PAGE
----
If you have been involved in a semi truck accident, the big rig driver and the trucking company may very well have violated safety rules issued by the Federal Motor Carrier Safety Administration (FMCSA). Violations of FMCSA regulations are direct factors in most collisions caused by semi truck drivers. Not all trucking companies and truck drivers are unsafe and negligent. Unfortunately, some semi truck drivers and companies break the rules. Other drivers on the roadway then fall victim to these rule violations, unsafe practices, and negligence. If this happens, Paoli Kutzman can help you. Trucking companies often boast about their dedication to getting shipments and packages to their destinations by strict deadlines. For example, a FedEx Ground full page ad in USA Today on November 28 showed a photo of a pleasant-looking gentleman in a FedEx uniform. The ad said, "We'd like to thank our 300,000 team members for being there every step of the way this holiday season." This ad came just months after a FedEx truck crashed into a tour bus in Southern California filled with high school students, leaving 10 dead and 30 injured. The ad came just 8 days after a bicyclist died after a collision with a FedEx truck in Oregon. On FedEx's busiest shipping day of the year (December 15), a FedEx truck overturned in New Jersey after the driver lost control of the double-trailer. (FedEx officials say company crews got to the scene shortly after the crash and quickly reloaded packages to help reduce possible delivery delays.) On December 16 another FedEx truck driver hauling double trailers lost control after his second trailer became loose. His truck veered across the interstate and hit the median. Both of the December crashes reportedly resulted in injuries. If you've driven on the interstate or highways you've likely seen first hand that there are some truck drivers and trucking companies whose dedication to meeting deadlines can scary and incredibly dangerous. Unfortunately, to save time and money, these drivers and trucking companies overlook or deliberately ignore the rules and the safety of other drivers on the roadway to get their cargo to its destination as quickly and cheaply as possible. This fixation on the bottom line too often results in trucking companies hiring drivers who are not adequately trained or qualified, and then working them on tight deadlines in unsafe truck and trailer combinations. The semi drivers are under pressure to meet these unrealistic deadlines and often lack proper training or knowledge of the FMCSA regulations. This is a recipe for disaster. Some of the most common FMCSA violations include driver fatigue (exceeding hours of service), speeding, operating unsafe vehicles, driving recklessly in dangerous weather, distracted driving, and defective or worn tires and brakes. If you or a loved one were involved in a collision caused by a semi-truck driver you have very likely suffered significant injuries and damages. The semi truck driver and trucking company's actions (or lack thereof) may be part of an ongoing pattern of safety violations. We can find out for you whether the trucking company has a history of safety violations. Information we can gather about the trucking company that caused your injuries includes:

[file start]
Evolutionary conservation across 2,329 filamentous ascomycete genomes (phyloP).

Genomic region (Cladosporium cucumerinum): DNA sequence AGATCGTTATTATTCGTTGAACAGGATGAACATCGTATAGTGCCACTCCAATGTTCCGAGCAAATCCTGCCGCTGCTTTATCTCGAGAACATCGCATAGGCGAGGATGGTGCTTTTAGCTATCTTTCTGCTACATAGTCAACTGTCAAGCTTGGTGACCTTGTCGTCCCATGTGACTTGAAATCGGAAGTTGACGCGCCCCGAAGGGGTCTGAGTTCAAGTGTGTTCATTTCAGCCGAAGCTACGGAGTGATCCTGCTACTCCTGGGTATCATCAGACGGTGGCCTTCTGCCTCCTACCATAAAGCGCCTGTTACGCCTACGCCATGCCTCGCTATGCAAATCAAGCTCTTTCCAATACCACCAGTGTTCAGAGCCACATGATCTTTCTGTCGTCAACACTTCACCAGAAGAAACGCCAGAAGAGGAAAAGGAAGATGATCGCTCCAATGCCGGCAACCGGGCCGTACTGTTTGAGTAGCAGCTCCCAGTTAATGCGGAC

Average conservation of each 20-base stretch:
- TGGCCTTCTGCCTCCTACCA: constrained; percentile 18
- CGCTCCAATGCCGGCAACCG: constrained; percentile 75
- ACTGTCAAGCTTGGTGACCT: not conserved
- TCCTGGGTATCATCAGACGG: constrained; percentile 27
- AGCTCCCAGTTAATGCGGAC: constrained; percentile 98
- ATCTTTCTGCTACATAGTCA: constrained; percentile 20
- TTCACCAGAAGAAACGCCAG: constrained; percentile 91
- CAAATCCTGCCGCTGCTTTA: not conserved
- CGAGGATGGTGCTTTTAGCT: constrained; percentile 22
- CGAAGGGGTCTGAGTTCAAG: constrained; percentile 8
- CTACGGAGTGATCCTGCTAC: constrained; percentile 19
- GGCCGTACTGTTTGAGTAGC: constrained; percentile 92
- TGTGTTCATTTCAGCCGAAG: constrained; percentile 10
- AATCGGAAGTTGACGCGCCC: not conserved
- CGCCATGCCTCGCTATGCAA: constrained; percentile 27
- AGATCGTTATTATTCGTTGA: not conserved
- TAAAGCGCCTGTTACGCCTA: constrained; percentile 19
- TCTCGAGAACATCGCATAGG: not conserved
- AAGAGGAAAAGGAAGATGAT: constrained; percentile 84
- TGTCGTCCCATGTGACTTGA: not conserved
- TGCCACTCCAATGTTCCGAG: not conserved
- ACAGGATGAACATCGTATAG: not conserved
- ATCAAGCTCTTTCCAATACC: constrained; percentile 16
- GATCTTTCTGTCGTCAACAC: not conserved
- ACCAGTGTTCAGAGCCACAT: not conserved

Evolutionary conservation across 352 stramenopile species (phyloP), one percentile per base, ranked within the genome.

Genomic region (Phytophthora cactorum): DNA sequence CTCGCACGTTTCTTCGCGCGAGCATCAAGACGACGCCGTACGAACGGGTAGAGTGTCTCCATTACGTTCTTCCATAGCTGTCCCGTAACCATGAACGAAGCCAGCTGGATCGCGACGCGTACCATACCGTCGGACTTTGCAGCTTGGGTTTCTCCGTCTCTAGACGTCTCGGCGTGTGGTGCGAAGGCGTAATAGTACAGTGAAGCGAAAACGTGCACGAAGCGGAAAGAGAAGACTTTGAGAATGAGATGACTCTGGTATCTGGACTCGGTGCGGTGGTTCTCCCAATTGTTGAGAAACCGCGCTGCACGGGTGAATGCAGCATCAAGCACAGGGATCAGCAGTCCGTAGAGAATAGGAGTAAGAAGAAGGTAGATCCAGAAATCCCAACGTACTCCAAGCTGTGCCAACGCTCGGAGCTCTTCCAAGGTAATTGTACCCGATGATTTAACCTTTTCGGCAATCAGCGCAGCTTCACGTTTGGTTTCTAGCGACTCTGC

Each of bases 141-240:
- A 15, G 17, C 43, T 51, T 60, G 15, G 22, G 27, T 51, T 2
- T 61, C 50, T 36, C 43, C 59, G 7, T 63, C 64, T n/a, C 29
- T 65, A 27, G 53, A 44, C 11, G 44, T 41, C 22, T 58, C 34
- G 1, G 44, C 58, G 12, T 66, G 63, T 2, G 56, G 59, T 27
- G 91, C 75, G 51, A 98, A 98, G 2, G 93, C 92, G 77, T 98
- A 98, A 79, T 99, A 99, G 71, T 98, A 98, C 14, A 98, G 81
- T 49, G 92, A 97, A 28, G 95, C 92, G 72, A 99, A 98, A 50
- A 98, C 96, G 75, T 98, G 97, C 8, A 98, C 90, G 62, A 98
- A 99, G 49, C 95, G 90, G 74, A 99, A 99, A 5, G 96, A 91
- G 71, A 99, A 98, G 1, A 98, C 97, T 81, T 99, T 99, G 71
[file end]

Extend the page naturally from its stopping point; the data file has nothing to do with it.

Highway driving, as everyday and simple as it always seems, can be dangerous business. Some roadways are especially dangerous. Highway statistics reveal these places as "High Crash Corridors." These are roadways with statistically high concentrations of crashes.
Winter driving is dangerous to begin with. But as individual motorists we also have to share the roads and highways with heavy tractor-trailer combinations driven by what we hopefully assume are "professional" drivers. Unfortunately, sometimes these drivers aren't nearly as "professional" as they would have us or even their own trucking companies believe.